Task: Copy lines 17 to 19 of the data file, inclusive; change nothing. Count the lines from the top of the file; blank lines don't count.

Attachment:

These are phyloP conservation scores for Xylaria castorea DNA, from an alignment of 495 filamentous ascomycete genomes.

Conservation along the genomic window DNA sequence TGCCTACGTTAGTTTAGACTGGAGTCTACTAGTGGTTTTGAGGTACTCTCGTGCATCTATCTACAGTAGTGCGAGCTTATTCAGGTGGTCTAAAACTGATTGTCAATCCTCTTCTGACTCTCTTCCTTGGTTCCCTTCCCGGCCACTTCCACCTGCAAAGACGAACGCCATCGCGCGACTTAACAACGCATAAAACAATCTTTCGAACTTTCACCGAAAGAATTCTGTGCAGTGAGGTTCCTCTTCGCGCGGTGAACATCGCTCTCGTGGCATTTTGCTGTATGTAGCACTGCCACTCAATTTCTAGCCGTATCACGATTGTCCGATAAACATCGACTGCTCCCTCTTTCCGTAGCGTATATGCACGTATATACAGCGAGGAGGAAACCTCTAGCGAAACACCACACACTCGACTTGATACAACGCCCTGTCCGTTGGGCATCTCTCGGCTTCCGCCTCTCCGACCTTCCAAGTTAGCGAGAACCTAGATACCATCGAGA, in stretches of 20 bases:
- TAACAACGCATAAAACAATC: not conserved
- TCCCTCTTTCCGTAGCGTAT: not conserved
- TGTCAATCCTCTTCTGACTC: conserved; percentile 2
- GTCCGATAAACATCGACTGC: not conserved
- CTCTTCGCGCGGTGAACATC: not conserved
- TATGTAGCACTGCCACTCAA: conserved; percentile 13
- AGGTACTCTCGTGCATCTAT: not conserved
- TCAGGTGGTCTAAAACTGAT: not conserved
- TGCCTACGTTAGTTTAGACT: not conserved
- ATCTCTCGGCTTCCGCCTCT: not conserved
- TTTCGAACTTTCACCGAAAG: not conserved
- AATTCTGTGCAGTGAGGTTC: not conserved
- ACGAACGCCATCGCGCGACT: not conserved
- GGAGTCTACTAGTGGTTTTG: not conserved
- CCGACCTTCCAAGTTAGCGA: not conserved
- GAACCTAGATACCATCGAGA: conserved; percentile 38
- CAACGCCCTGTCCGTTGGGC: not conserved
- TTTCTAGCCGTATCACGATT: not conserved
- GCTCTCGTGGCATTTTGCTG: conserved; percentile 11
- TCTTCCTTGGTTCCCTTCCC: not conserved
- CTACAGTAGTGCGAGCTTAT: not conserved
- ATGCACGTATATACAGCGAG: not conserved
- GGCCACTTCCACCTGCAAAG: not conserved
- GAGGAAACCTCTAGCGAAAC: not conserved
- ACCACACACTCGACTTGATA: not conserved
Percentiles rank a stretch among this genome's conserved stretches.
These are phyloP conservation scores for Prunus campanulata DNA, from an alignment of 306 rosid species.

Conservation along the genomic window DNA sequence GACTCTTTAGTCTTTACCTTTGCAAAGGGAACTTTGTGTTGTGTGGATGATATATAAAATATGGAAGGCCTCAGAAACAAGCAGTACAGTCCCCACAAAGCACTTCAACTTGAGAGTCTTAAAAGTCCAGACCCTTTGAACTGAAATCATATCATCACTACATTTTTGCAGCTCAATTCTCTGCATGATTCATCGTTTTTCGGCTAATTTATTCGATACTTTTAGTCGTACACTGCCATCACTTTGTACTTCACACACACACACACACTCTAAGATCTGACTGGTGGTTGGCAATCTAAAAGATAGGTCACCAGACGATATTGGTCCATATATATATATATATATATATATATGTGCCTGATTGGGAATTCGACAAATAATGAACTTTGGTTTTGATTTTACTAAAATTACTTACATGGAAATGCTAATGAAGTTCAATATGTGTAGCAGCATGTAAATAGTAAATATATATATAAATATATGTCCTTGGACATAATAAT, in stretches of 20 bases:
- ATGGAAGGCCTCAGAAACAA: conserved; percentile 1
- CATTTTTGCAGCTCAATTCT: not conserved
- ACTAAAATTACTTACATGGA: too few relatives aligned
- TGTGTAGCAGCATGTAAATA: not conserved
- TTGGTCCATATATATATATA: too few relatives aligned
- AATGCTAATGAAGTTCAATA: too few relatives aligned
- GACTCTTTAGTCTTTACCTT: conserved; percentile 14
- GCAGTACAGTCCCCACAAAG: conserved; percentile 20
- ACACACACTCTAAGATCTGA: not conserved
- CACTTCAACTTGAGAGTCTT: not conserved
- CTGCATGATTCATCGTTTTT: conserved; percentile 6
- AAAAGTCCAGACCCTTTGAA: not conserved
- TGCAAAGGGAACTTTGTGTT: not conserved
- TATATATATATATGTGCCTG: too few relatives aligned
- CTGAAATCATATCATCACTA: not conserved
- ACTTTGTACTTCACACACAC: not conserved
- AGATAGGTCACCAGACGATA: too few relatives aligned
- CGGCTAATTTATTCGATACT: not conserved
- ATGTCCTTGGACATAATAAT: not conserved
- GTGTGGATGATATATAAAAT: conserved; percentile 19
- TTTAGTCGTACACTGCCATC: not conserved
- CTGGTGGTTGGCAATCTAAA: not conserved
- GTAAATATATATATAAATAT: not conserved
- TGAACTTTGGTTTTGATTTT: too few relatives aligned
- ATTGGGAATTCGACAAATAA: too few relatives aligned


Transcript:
- CCGACCTTCCAAGTTAGCGA: not conserved
- GAACCTAGATACCATCGAGA: conserved; percentile 38
- CAACGCCCTGTCCGTTGGGC: not conserved